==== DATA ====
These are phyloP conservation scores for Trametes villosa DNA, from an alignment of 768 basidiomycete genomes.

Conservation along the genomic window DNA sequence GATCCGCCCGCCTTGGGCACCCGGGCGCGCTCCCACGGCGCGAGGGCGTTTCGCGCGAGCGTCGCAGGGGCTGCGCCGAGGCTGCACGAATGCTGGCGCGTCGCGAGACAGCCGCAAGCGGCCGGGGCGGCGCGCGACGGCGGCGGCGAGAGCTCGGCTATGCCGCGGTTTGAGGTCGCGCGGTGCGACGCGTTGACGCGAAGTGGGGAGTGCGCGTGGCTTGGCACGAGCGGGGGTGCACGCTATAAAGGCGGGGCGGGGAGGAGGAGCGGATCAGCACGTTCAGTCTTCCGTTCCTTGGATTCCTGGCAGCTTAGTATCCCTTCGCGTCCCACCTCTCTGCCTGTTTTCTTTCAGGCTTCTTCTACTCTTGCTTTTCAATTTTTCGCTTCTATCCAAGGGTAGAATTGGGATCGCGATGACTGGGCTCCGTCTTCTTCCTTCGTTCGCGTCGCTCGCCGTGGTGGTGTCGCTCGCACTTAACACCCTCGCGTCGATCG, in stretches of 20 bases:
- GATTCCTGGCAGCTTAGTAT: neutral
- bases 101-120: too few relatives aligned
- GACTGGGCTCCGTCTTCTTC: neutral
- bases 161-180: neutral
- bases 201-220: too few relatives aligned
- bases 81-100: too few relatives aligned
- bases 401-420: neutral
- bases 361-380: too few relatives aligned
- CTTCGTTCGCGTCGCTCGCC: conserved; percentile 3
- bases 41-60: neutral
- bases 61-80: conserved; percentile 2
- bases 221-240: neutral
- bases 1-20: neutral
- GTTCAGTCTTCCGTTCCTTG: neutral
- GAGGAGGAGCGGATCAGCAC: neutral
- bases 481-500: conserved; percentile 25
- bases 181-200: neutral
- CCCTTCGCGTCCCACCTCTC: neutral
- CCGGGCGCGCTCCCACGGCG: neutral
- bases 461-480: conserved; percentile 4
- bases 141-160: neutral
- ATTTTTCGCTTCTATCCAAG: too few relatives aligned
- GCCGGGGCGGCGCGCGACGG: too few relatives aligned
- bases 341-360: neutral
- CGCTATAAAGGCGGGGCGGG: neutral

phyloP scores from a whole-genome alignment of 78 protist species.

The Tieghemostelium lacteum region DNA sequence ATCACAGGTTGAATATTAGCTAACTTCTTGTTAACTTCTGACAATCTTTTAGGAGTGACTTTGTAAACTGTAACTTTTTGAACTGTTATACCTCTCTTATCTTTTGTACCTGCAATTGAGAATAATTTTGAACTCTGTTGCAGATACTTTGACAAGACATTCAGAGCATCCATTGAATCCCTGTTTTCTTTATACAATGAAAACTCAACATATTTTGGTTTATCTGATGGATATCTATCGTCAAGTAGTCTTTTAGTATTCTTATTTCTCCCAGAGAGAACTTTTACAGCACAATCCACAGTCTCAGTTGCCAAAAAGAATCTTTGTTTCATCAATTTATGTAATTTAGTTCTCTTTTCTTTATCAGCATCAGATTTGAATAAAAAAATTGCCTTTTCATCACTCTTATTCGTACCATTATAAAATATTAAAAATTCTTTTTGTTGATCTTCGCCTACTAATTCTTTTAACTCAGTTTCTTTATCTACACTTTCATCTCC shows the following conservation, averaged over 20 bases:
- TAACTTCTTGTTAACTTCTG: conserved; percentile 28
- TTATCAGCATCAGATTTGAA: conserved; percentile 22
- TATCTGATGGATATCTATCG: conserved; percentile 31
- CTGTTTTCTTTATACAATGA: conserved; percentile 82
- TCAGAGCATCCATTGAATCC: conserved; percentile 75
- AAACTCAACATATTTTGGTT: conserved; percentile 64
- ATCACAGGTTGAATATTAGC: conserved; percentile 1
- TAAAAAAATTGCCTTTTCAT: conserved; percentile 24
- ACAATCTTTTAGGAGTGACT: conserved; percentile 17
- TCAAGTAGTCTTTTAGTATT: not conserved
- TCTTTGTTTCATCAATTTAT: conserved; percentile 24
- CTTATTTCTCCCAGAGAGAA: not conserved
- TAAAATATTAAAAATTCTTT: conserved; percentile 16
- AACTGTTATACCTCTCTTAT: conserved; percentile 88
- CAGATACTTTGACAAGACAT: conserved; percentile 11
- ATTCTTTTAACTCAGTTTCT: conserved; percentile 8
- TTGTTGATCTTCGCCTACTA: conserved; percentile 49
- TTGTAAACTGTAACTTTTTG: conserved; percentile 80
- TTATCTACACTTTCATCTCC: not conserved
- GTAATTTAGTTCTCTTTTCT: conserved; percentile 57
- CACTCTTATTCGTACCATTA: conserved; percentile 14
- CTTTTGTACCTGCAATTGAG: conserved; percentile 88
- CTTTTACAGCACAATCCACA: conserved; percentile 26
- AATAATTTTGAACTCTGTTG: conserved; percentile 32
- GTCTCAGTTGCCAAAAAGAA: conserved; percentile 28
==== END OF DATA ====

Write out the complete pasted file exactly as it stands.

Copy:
These are phyloP conservation scores for Trametes villosa DNA, from an alignment of 768 basidiomycete genomes.

Conservation along the genomic window DNA sequence GATCCGCCCGCCTTGGGCACCCGGGCGCGCTCCCACGGCGCGAGGGCGTTTCGCGCGAGCGTCGCAGGGGCTGCGCCGAGGCTGCACGAATGCTGGCGCGTCGCGAGACAGCCGCAAGCGGCCGGGGCGGCGCGCGACGGCGGCGGCGAGAGCTCGGCTATGCCGCGGTTTGAGGTCGCGCGGTGCGACGCGTTGACGCGAAGTGGGGAGTGCGCGTGGCTTGGCACGAGCGGGGGTGCACGCTATAAAGGCGGGGCGGGGAGGAGGAGCGGATCAGCACGTTCAGTCTTCCGTTCCTTGGATTCCTGGCAGCTTAGTATCCCTTCGCGTCCCACCTCTCTGCCTGTTTTCTTTCAGGCTTCTTCTACTCTTGCTTTTCAATTTTTCGCTTCTATCCAAGGGTAGAATTGGGATCGCGATGACTGGGCTCCGTCTTCTTCCTTCGTTCGCGTCGCTCGCCGTGGTGGTGTCGCTCGCACTTAACACCCTCGCGTCGATCG, in stretches of 20 bases:
- GATTCCTGGCAGCTTAGTAT: neutral
- bases 101-120: too few relatives aligned
- GACTGGGCTCCGTCTTCTTC: neutral
- bases 161-180: neutral
- bases 201-220: too few relatives aligned
- bases 81-100: too few relatives aligned
- bases 401-420: neutral
- bases 361-380: too few relatives aligned
- CTTCGTTCGCGTCGCTCGCC: conserved; percentile 3
- bases 41-60: neutral
- bases 61-80: conserved; percentile 2
- bases 221-240: neutral
- bases 1-20: neutral
- GTTCAGTCTTCCGTTCCTTG: neutral
- GAGGAGGAGCGGATCAGCAC: neutral
- bases 481-500: conserved; percentile 25
- bases 181-200: neutral
- CCCTTCGCGTCCCACCTCTC: neutral
- CCGGGCGCGCTCCCACGGCG: neutral
- bases 461-480: conserved; percentile 4
- bases 141-160: neutral
- ATTTTTCGCTTCTATCCAAG: too few relatives aligned
- GCCGGGGCGGCGCGCGACGG: too few relatives aligned
- bases 341-360: neutral
- CGCTATAAAGGCGGGGCGGG: neutral

phyloP scores from a whole-genome alignment of 78 protist species.

The Tieghemostelium lacteum region DNA sequence ATCACAGGTTGAATATTAGCTAACTTCTTGTTAACTTCTGACAATCTTTTAGGAGTGACTTTGTAAACTGTAACTTTTTGAACTGTTATACCTCTCTTATCTTTTGTACCTGCAATTGAGAATAATTTTGAACTCTGTTGCAGATACTTTGACAAGACATTCAGAGCATCCATTGAATCCCTGTTTTCTTTATACAATGAAAACTCAACATATTTTGGTTTATCTGATGGATATCTATCGTCAAGTAGTCTTTTAGTATTCTTATTTCTCCCAGAGAGAACTTTTACAGCACAATCCACAGTCTCAGTTGCCAAAAAGAATCTTTGTTTCATCAATTTATGTAATTTAGTTCTCTTTTCTTTATCAGCATCAGATTTGAATAAAAAAATTGCCTTTTCATCACTCTTATTCGTACCATTATAAAATATTAAAAATTCTTTTTGTTGATCTTCGCCTACTAATTCTTTTAACTCAGTTTCTTTATCTACACTTTCATCTCC shows the following conservation, averaged over 20 bases:
- TAACTTCTTGTTAACTTCTG: conserved; percentile 28
- TTATCAGCATCAGATTTGAA: conserved; percentile 22
- TATCTGATGGATATCTATCG: conserved; percentile 31
- CTGTTTTCTTTATACAATGA: conserved; percentile 82
- TCAGAGCATCCATTGAATCC: conserved; percentile 75
- AAACTCAACATATTTTGGTT: conserved; percentile 64
- ATCACAGGTTGAATATTAGC: conserved; percentile 1
- TAAAAAAATTGCCTTTTCAT: conserved; percentile 24
- ACAATCTTTTAGGAGTGACT: conserved; percentile 17
- TCAAGTAGTCTTTTAGTATT: not conserved
- TCTTTGTTTCATCAATTTAT: conserved; percentile 24
- CTTATTTCTCCCAGAGAGAA: not conserved
- TAAAATATTAAAAATTCTTT: conserved; percentile 16
- AACTGTTATACCTCTCTTAT: conserved; percentile 88
- CAGATACTTTGACAAGACAT: conserved; percentile 11
- ATTCTTTTAACTCAGTTTCT: conserved; percentile 8
- TTGTTGATCTTCGCCTACTA: conserved; percentile 49
- TTGTAAACTGTAACTTTTTG: conserved; percentile 80
- TTATCTACACTTTCATCTCC: not conserved
- GTAATTTAGTTCTCTTTTCT: conserved; percentile 57
- CACTCTTATTCGTACCATTA: conserved; percentile 14
- CTTTTGTACCTGCAATTGAG: conserved; percentile 88
- CTTTTACAGCACAATCCACA: conserved; percentile 26
- AATAATTTTGAACTCTGTTG: conserved; percentile 32
- GTCTCAGTTGCCAAAAAGAA: conserved; percentile 28